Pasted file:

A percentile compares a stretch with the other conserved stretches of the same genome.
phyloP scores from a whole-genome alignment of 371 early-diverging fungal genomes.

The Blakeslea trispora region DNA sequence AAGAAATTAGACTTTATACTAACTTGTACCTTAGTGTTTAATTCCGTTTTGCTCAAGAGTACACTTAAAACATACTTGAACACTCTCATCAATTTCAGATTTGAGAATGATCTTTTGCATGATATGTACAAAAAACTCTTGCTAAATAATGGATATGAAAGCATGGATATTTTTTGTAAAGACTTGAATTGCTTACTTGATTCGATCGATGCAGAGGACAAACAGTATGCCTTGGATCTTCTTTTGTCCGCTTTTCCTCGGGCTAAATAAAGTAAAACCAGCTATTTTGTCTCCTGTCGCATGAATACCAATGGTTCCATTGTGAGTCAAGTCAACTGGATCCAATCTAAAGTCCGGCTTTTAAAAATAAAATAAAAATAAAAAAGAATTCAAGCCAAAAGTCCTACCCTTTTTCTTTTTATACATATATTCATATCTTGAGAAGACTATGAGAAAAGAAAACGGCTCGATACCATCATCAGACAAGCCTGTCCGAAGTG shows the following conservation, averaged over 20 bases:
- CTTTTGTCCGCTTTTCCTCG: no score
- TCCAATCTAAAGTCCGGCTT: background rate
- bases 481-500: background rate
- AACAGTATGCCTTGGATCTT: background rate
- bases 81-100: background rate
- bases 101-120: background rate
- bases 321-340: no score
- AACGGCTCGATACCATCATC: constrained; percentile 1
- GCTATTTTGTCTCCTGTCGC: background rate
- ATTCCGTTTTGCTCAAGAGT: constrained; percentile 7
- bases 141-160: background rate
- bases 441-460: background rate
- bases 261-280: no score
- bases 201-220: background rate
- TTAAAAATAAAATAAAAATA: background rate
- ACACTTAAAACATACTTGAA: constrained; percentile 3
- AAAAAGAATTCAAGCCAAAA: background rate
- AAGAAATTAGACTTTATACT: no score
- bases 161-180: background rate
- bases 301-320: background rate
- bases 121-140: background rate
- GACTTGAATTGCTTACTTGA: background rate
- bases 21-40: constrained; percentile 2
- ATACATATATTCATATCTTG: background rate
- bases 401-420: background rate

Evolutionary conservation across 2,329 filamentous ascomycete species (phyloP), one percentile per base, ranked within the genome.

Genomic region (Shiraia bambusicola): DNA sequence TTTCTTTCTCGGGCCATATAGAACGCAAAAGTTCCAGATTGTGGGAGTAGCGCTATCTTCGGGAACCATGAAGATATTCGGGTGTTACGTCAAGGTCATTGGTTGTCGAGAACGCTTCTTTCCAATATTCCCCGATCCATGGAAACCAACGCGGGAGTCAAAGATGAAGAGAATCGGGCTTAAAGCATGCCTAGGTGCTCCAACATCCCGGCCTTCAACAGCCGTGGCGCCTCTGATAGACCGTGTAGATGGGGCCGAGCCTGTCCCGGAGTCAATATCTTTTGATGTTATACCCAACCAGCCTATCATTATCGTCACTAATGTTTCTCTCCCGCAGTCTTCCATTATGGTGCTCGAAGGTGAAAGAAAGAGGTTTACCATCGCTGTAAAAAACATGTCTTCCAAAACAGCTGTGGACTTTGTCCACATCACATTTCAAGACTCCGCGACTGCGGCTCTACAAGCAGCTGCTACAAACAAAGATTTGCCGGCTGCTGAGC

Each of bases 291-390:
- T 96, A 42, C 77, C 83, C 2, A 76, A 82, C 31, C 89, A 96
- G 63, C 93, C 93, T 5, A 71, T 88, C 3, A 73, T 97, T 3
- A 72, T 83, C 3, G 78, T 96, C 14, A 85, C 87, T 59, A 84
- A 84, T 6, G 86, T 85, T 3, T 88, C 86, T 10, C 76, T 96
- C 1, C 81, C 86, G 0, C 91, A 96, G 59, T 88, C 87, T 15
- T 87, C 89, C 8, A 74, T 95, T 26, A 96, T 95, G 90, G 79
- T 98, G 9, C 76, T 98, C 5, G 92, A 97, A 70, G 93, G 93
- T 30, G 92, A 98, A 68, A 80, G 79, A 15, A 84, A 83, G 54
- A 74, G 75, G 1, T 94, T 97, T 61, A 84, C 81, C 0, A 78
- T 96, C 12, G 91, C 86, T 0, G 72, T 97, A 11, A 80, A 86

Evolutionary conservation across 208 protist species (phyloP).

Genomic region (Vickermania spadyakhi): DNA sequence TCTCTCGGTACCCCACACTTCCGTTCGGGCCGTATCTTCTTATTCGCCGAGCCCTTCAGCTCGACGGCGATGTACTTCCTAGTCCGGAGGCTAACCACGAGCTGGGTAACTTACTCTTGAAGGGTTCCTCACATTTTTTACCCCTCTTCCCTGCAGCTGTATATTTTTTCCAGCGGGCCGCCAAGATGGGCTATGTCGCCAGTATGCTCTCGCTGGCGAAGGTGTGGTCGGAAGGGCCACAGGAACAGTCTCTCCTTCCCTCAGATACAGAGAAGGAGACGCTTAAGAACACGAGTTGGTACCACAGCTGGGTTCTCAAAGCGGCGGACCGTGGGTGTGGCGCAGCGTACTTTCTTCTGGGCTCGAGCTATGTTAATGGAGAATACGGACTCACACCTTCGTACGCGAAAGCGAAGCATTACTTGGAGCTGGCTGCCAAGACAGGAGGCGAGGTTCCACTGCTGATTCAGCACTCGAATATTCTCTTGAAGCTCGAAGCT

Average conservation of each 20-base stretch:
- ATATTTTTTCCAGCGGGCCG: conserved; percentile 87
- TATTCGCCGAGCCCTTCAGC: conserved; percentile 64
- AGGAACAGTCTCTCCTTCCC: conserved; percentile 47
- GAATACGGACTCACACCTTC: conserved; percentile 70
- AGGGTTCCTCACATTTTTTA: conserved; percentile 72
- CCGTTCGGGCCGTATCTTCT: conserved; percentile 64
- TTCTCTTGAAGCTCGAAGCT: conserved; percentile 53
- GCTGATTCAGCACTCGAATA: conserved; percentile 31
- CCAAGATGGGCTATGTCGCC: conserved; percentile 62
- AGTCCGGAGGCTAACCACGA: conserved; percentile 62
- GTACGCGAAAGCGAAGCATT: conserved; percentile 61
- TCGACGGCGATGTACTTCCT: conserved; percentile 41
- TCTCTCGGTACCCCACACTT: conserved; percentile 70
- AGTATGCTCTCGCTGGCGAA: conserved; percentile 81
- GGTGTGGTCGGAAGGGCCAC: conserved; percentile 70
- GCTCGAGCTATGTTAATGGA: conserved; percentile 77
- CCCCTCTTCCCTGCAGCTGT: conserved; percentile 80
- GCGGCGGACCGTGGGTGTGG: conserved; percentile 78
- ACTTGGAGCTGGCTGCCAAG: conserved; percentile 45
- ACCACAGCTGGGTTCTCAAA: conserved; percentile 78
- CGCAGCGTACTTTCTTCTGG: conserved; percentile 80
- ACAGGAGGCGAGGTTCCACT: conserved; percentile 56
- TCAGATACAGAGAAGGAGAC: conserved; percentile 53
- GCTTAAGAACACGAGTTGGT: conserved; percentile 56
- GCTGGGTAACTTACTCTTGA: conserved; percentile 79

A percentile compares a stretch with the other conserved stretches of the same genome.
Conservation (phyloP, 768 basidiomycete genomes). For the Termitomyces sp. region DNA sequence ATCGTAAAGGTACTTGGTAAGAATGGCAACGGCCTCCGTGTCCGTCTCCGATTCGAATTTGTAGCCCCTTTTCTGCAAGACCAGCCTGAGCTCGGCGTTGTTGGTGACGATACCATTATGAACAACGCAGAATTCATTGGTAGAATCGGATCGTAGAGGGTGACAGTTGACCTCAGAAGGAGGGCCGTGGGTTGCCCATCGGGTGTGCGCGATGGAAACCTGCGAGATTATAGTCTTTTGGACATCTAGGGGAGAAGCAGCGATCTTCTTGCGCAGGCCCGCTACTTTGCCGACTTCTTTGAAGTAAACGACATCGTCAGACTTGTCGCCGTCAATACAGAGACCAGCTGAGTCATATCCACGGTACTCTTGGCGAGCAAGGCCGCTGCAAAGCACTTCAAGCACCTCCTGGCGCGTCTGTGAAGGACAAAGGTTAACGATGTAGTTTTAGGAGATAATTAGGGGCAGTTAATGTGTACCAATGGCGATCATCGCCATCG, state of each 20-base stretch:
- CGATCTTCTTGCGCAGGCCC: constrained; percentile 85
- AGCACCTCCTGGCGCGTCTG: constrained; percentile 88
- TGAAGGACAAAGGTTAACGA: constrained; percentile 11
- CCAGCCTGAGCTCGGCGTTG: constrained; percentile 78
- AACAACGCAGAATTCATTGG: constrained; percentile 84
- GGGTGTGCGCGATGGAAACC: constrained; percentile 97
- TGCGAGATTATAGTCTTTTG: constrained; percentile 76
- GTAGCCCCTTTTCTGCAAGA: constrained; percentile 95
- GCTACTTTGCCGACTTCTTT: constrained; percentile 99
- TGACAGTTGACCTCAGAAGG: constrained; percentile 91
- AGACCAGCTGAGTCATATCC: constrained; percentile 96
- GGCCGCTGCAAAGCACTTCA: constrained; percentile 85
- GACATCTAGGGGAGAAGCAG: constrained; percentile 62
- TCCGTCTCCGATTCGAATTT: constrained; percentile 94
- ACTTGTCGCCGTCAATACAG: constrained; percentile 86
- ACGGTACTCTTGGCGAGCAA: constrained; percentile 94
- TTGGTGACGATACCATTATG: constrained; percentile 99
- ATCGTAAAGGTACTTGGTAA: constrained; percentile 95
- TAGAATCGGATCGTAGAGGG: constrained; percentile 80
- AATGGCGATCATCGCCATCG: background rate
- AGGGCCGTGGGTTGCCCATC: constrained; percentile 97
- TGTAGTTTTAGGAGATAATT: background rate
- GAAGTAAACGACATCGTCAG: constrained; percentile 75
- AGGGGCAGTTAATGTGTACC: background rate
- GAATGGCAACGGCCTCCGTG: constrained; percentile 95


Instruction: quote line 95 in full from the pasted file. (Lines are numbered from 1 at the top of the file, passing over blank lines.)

- AGGGGCAGTTAATGTGTACC: background rate